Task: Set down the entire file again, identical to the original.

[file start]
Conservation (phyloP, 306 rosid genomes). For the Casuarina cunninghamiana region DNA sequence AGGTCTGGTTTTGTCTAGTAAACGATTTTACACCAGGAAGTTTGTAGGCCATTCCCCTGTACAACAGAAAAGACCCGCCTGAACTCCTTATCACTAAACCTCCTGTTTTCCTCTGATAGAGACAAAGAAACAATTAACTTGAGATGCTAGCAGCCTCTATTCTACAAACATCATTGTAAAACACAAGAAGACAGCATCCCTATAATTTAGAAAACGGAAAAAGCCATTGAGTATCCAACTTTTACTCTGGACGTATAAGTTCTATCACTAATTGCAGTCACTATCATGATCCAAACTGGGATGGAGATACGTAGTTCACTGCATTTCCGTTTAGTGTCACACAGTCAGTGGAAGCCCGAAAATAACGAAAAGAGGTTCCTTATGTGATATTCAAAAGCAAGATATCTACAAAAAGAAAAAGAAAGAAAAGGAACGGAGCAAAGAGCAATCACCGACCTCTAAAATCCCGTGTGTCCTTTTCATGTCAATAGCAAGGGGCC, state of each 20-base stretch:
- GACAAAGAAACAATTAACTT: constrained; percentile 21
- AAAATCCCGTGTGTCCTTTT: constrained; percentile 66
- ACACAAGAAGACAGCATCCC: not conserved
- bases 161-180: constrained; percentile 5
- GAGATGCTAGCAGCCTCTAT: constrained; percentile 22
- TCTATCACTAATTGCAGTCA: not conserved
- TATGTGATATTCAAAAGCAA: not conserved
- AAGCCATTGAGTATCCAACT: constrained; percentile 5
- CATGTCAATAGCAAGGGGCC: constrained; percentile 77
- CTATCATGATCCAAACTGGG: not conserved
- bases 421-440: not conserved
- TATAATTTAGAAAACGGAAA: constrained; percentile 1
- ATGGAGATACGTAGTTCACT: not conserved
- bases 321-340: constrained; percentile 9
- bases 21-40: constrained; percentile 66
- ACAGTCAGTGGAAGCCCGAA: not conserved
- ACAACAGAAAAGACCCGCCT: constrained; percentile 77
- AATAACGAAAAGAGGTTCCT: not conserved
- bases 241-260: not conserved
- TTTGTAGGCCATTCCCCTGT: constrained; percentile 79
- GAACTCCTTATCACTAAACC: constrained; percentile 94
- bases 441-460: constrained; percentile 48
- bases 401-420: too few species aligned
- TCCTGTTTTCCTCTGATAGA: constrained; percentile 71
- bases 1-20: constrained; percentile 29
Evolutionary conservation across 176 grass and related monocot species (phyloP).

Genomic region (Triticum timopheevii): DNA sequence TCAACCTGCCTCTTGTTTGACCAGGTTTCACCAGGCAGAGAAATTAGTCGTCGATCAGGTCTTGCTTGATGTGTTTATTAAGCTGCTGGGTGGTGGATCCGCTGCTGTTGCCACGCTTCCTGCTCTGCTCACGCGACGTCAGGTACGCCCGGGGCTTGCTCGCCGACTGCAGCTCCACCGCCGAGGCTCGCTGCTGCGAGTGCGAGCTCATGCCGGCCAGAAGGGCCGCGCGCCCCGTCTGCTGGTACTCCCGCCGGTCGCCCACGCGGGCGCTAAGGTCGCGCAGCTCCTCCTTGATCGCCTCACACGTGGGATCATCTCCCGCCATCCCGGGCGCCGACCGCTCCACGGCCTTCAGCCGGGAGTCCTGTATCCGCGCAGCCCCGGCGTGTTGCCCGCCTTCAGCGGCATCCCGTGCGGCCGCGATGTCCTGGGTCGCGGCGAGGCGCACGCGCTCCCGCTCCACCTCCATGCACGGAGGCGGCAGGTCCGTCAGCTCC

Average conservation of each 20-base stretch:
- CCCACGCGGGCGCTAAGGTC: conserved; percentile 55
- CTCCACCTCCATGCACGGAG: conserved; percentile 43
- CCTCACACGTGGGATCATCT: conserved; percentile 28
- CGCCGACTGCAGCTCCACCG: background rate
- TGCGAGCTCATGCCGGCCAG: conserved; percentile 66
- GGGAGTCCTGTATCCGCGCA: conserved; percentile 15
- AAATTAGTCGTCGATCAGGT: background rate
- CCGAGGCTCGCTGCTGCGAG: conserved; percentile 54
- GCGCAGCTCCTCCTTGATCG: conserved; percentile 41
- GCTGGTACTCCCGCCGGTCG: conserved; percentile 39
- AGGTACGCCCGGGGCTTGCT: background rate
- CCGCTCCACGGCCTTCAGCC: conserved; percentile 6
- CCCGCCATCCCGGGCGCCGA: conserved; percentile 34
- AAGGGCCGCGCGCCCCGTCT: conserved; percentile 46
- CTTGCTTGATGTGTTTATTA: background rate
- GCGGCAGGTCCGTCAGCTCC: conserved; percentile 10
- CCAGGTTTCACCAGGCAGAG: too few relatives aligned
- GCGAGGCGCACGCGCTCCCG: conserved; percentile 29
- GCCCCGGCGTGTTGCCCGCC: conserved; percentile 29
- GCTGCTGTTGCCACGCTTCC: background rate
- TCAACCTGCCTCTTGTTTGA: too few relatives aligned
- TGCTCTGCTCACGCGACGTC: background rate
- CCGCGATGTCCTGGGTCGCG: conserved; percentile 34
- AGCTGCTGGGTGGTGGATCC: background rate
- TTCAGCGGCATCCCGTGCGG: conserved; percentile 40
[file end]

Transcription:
Conservation (phyloP, 306 rosid genomes). For the Casuarina cunninghamiana region DNA sequence AGGTCTGGTTTTGTCTAGTAAACGATTTTACACCAGGAAGTTTGTAGGCCATTCCCCTGTACAACAGAAAAGACCCGCCTGAACTCCTTATCACTAAACCTCCTGTTTTCCTCTGATAGAGACAAAGAAACAATTAACTTGAGATGCTAGCAGCCTCTATTCTACAAACATCATTGTAAAACACAAGAAGACAGCATCCCTATAATTTAGAAAACGGAAAAAGCCATTGAGTATCCAACTTTTACTCTGGACGTATAAGTTCTATCACTAATTGCAGTCACTATCATGATCCAAACTGGGATGGAGATACGTAGTTCACTGCATTTCCGTTTAGTGTCACACAGTCAGTGGAAGCCCGAAAATAACGAAAAGAGGTTCCTTATGTGATATTCAAAAGCAAGATATCTACAAAAAGAAAAAGAAAGAAAAGGAACGGAGCAAAGAGCAATCACCGACCTCTAAAATCCCGTGTGTCCTTTTCATGTCAATAGCAAGGGGCC, state of each 20-base stretch:
- GACAAAGAAACAATTAACTT: constrained; percentile 21
- AAAATCCCGTGTGTCCTTTT: constrained; percentile 66
- ACACAAGAAGACAGCATCCC: not conserved
- bases 161-180: constrained; percentile 5
- GAGATGCTAGCAGCCTCTAT: constrained; percentile 22
- TCTATCACTAATTGCAGTCA: not conserved
- TATGTGATATTCAAAAGCAA: not conserved
- AAGCCATTGAGTATCCAACT: constrained; percentile 5
- CATGTCAATAGCAAGGGGCC: constrained; percentile 77
- CTATCATGATCCAAACTGGG: not conserved
- bases 421-440: not conserved
- TATAATTTAGAAAACGGAAA: constrained; percentile 1
- ATGGAGATACGTAGTTCACT: not conserved
- bases 321-340: constrained; percentile 9
- bases 21-40: constrained; percentile 66
- ACAGTCAGTGGAAGCCCGAA: not conserved
- ACAACAGAAAAGACCCGCCT: constrained; percentile 77
- AATAACGAAAAGAGGTTCCT: not conserved
- bases 241-260: not conserved
- TTTGTAGGCCATTCCCCTGT: constrained; percentile 79
- GAACTCCTTATCACTAAACC: constrained; percentile 94
- bases 441-460: constrained; percentile 48
- bases 401-420: too few species aligned
- TCCTGTTTTCCTCTGATAGA: constrained; percentile 71
- bases 1-20: constrained; percentile 29
Evolutionary conservation across 176 grass and related monocot species (phyloP).

Genomic region (Triticum timopheevii): DNA sequence TCAACCTGCCTCTTGTTTGACCAGGTTTCACCAGGCAGAGAAATTAGTCGTCGATCAGGTCTTGCTTGATGTGTTTATTAAGCTGCTGGGTGGTGGATCCGCTGCTGTTGCCACGCTTCCTGCTCTGCTCACGCGACGTCAGGTACGCCCGGGGCTTGCTCGCCGACTGCAGCTCCACCGCCGAGGCTCGCTGCTGCGAGTGCGAGCTCATGCCGGCCAGAAGGGCCGCGCGCCCCGTCTGCTGGTACTCCCGCCGGTCGCCCACGCGGGCGCTAAGGTCGCGCAGCTCCTCCTTGATCGCCTCACACGTGGGATCATCTCCCGCCATCCCGGGCGCCGACCGCTCCACGGCCTTCAGCCGGGAGTCCTGTATCCGCGCAGCCCCGGCGTGTTGCCCGCCTTCAGCGGCATCCCGTGCGGCCGCGATGTCCTGGGTCGCGGCGAGGCGCACGCGCTCCCGCTCCACCTCCATGCACGGAGGCGGCAGGTCCGTCAGCTCC

Average conservation of each 20-base stretch:
- CCCACGCGGGCGCTAAGGTC: conserved; percentile 55
- CTCCACCTCCATGCACGGAG: conserved; percentile 43
- CCTCACACGTGGGATCATCT: conserved; percentile 28
- CGCCGACTGCAGCTCCACCG: background rate
- TGCGAGCTCATGCCGGCCAG: conserved; percentile 66
- GGGAGTCCTGTATCCGCGCA: conserved; percentile 15
- AAATTAGTCGTCGATCAGGT: background rate
- CCGAGGCTCGCTGCTGCGAG: conserved; percentile 54
- GCGCAGCTCCTCCTTGATCG: conserved; percentile 41
- GCTGGTACTCCCGCCGGTCG: conserved; percentile 39
- AGGTACGCCCGGGGCTTGCT: background rate
- CCGCTCCACGGCCTTCAGCC: conserved; percentile 6
- CCCGCCATCCCGGGCGCCGA: conserved; percentile 34
- AAGGGCCGCGCGCCCCGTCT: conserved; percentile 46
- CTTGCTTGATGTGTTTATTA: background rate
- GCGGCAGGTCCGTCAGCTCC: conserved; percentile 10
- CCAGGTTTCACCAGGCAGAG: too few relatives aligned
- GCGAGGCGCACGCGCTCCCG: conserved; percentile 29
- GCCCCGGCGTGTTGCCCGCC: conserved; percentile 29
- GCTGCTGTTGCCACGCTTCC: background rate
- TCAACCTGCCTCTTGTTTGA: too few relatives aligned
- TGCTCTGCTCACGCGACGTC: background rate
- CCGCGATGTCCTGGGTCGCG: conserved; percentile 34
- AGCTGCTGGGTGGTGGATCC: background rate
- TTCAGCGGCATCCCGTGCGG: conserved; percentile 40